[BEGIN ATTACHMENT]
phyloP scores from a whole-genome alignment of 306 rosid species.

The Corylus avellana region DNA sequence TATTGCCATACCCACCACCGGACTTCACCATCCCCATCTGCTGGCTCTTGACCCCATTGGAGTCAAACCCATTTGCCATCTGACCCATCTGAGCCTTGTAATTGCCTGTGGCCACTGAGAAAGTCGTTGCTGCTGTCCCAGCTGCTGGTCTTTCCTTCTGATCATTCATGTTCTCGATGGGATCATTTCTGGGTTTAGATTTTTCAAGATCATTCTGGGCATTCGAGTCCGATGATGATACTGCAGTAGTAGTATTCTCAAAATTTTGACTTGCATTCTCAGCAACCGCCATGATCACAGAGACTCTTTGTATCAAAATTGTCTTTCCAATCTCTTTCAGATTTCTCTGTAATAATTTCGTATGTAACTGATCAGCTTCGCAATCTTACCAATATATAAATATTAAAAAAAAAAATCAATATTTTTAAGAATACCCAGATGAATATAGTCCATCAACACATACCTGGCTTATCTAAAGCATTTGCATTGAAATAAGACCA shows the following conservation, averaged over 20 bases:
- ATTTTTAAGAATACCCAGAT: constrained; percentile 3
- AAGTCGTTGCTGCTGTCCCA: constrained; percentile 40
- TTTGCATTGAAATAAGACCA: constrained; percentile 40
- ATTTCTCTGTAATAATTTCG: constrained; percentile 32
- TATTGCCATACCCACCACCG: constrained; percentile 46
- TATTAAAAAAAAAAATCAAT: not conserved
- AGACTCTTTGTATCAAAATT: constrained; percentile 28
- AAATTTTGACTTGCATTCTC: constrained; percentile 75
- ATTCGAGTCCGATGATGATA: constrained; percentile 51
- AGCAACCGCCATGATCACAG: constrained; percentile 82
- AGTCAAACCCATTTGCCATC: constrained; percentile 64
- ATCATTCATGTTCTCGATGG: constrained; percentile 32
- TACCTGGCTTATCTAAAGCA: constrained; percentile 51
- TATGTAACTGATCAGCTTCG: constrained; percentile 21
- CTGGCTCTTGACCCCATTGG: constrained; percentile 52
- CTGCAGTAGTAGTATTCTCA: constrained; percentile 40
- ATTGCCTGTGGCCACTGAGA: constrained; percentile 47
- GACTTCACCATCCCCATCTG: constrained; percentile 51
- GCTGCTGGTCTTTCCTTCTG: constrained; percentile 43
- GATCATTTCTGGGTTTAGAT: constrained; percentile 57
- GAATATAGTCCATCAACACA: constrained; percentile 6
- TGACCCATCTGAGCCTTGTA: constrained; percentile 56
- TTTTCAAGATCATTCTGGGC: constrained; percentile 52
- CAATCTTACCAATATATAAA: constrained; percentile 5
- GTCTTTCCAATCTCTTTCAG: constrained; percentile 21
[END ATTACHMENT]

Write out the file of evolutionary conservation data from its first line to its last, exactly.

phyloP scores from a whole-genome alignment of 306 rosid species.

The Corylus avellana region DNA sequence TATTGCCATACCCACCACCGGACTTCACCATCCCCATCTGCTGGCTCTTGACCCCATTGGAGTCAAACCCATTTGCCATCTGACCCATCTGAGCCTTGTAATTGCCTGTGGCCACTGAGAAAGTCGTTGCTGCTGTCCCAGCTGCTGGTCTTTCCTTCTGATCATTCATGTTCTCGATGGGATCATTTCTGGGTTTAGATTTTTCAAGATCATTCTGGGCATTCGAGTCCGATGATGATACTGCAGTAGTAGTATTCTCAAAATTTTGACTTGCATTCTCAGCAACCGCCATGATCACAGAGACTCTTTGTATCAAAATTGTCTTTCCAATCTCTTTCAGATTTCTCTGTAATAATTTCGTATGTAACTGATCAGCTTCGCAATCTTACCAATATATAAATATTAAAAAAAAAAATCAATATTTTTAAGAATACCCAGATGAATATAGTCCATCAACACATACCTGGCTTATCTAAAGCATTTGCATTGAAATAAGACCA shows the following conservation, averaged over 20 bases:
- ATTTTTAAGAATACCCAGAT: constrained; percentile 3
- AAGTCGTTGCTGCTGTCCCA: constrained; percentile 40
- TTTGCATTGAAATAAGACCA: constrained; percentile 40
- ATTTCTCTGTAATAATTTCG: constrained; percentile 32
- TATTGCCATACCCACCACCG: constrained; percentile 46
- TATTAAAAAAAAAAATCAAT: not conserved
- AGACTCTTTGTATCAAAATT: constrained; percentile 28
- AAATTTTGACTTGCATTCTC: constrained; percentile 75
- ATTCGAGTCCGATGATGATA: constrained; percentile 51
- AGCAACCGCCATGATCACAG: constrained; percentile 82
- AGTCAAACCCATTTGCCATC: constrained; percentile 64
- ATCATTCATGTTCTCGATGG: constrained; percentile 32
- TACCTGGCTTATCTAAAGCA: constrained; percentile 51
- TATGTAACTGATCAGCTTCG: constrained; percentile 21
- CTGGCTCTTGACCCCATTGG: constrained; percentile 52
- CTGCAGTAGTAGTATTCTCA: constrained; percentile 40
- ATTGCCTGTGGCCACTGAGA: constrained; percentile 47
- GACTTCACCATCCCCATCTG: constrained; percentile 51
- GCTGCTGGTCTTTCCTTCTG: constrained; percentile 43
- GATCATTTCTGGGTTTAGAT: constrained; percentile 57
- GAATATAGTCCATCAACACA: constrained; percentile 6
- TGACCCATCTGAGCCTTGTA: constrained; percentile 56
- TTTTCAAGATCATTCTGGGC: constrained; percentile 52
- CAATCTTACCAATATATAAA: constrained; percentile 5
- GTCTTTCCAATCTCTTTCAG: constrained; percentile 21